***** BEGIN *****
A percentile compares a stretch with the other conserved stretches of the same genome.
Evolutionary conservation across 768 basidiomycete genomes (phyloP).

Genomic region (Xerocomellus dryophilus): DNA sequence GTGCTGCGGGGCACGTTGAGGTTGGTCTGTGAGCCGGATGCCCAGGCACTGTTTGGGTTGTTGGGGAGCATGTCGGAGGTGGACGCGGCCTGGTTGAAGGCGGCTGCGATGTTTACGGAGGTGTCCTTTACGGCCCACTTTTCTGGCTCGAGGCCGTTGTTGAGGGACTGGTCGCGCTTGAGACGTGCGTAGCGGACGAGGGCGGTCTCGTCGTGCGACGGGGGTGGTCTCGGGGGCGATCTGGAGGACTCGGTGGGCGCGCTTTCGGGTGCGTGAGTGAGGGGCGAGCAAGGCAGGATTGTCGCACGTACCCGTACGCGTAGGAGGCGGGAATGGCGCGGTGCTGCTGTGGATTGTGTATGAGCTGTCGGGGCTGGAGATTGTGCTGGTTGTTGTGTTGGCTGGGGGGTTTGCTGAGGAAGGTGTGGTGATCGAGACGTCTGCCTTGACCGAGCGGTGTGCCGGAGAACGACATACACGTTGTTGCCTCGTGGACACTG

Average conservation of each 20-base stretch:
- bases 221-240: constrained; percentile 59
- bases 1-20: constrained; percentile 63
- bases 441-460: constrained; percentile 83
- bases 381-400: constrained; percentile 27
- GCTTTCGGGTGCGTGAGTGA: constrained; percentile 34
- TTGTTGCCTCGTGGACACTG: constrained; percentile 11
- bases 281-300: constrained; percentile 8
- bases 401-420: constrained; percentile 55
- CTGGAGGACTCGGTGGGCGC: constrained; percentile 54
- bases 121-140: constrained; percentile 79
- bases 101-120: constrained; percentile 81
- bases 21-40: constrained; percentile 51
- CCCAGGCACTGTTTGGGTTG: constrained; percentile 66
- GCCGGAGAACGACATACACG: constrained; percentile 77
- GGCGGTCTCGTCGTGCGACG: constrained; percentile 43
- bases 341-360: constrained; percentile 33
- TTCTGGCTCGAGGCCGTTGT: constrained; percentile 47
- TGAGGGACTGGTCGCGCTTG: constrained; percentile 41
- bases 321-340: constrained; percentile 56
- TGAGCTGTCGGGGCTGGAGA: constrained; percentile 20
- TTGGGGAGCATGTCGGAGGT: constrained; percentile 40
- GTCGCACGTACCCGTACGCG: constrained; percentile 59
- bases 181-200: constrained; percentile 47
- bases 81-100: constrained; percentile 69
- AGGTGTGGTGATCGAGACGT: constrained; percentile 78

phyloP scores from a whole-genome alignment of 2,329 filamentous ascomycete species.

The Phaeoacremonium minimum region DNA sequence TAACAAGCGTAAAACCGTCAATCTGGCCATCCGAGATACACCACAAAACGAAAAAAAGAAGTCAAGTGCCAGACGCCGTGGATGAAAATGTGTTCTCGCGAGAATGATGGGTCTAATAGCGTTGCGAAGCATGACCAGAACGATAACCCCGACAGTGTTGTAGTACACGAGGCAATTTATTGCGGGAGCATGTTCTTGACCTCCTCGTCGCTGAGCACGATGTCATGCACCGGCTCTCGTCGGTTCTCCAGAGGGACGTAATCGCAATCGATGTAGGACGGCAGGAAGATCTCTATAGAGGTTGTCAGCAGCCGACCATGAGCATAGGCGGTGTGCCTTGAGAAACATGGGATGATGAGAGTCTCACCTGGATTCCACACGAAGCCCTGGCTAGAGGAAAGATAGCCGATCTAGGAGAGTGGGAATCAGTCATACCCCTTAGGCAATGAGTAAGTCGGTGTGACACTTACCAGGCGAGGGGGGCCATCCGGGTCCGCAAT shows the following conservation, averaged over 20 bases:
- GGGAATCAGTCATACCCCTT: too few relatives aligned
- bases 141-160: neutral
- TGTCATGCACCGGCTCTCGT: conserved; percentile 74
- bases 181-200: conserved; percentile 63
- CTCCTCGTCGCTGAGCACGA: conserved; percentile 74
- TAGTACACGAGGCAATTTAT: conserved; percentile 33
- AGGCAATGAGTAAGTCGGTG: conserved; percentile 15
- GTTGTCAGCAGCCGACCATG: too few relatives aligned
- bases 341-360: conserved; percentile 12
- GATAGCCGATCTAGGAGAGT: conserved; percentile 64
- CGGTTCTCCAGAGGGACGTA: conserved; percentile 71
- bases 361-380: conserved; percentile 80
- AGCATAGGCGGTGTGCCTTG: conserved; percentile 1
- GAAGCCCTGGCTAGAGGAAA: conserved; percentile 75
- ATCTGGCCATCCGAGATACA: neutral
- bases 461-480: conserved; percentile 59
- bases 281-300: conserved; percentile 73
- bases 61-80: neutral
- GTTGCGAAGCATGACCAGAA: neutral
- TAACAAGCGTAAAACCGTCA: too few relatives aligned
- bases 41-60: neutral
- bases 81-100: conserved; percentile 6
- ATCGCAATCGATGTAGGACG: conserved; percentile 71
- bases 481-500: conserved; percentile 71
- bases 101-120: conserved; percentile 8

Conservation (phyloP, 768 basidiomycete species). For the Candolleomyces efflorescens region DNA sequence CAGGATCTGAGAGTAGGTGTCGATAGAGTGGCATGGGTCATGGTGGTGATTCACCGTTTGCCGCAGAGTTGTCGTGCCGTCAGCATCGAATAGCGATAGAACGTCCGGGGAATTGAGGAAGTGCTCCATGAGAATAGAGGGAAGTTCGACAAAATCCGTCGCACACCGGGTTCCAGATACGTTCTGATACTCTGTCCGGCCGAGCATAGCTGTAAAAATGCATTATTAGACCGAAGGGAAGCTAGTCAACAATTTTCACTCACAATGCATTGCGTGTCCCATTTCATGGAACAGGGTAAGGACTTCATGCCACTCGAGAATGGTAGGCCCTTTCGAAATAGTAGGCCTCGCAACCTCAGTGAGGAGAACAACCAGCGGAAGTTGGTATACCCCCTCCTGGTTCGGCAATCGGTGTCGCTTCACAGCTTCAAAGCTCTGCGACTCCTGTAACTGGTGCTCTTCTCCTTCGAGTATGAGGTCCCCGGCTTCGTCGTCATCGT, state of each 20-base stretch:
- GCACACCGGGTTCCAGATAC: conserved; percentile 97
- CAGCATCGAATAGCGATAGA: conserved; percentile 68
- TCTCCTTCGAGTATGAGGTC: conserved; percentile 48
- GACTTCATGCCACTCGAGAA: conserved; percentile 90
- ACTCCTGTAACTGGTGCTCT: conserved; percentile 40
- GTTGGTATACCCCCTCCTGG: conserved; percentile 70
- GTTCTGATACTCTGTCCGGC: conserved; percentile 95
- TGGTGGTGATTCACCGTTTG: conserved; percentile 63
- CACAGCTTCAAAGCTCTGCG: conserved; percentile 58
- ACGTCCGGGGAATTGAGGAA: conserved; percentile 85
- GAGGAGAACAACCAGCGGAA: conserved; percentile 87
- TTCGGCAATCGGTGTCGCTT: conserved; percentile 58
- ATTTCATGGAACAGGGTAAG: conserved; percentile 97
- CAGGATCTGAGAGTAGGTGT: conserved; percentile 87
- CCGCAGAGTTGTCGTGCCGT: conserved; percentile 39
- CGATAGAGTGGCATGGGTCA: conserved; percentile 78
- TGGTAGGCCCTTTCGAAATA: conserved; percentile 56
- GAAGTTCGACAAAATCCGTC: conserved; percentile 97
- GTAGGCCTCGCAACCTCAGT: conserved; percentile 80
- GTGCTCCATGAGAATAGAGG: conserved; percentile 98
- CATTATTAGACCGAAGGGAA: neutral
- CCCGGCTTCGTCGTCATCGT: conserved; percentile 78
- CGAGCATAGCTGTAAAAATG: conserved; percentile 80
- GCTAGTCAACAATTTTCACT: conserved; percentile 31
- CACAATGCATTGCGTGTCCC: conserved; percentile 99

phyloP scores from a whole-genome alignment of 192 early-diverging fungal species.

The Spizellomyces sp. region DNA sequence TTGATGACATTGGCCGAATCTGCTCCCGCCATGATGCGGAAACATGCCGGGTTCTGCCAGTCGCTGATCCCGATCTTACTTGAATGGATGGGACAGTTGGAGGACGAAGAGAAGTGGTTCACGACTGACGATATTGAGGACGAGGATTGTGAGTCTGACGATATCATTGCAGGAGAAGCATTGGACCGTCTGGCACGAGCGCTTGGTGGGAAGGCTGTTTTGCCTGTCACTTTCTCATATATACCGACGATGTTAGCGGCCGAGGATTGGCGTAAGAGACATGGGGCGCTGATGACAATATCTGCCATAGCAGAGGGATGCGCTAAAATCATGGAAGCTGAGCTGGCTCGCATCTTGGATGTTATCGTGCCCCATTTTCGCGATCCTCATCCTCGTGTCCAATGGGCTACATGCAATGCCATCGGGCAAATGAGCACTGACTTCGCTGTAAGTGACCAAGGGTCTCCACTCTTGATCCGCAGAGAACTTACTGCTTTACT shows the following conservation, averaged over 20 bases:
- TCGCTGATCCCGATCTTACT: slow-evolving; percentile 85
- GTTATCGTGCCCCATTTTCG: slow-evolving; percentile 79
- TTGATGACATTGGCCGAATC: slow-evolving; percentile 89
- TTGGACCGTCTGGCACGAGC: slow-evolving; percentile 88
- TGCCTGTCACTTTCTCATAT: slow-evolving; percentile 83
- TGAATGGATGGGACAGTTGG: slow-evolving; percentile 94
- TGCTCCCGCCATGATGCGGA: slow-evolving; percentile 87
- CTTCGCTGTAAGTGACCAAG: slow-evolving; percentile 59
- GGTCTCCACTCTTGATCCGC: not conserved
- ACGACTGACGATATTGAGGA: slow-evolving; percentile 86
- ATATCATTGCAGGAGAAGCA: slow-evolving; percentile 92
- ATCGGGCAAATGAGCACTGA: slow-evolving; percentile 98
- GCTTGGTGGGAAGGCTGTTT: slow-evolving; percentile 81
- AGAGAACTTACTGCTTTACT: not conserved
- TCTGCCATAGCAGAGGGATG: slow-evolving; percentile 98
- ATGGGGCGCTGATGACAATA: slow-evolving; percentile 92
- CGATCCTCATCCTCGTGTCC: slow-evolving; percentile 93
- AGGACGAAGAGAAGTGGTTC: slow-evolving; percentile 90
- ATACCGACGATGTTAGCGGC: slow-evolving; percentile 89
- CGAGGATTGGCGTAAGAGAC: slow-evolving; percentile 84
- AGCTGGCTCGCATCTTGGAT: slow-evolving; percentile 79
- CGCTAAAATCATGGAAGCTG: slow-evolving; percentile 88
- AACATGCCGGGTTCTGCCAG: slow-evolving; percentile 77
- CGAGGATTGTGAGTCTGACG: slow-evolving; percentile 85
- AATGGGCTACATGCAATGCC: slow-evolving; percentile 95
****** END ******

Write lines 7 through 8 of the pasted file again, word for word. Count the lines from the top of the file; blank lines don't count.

- bases 441-460: constrained; percentile 83
- bases 381-400: constrained; percentile 27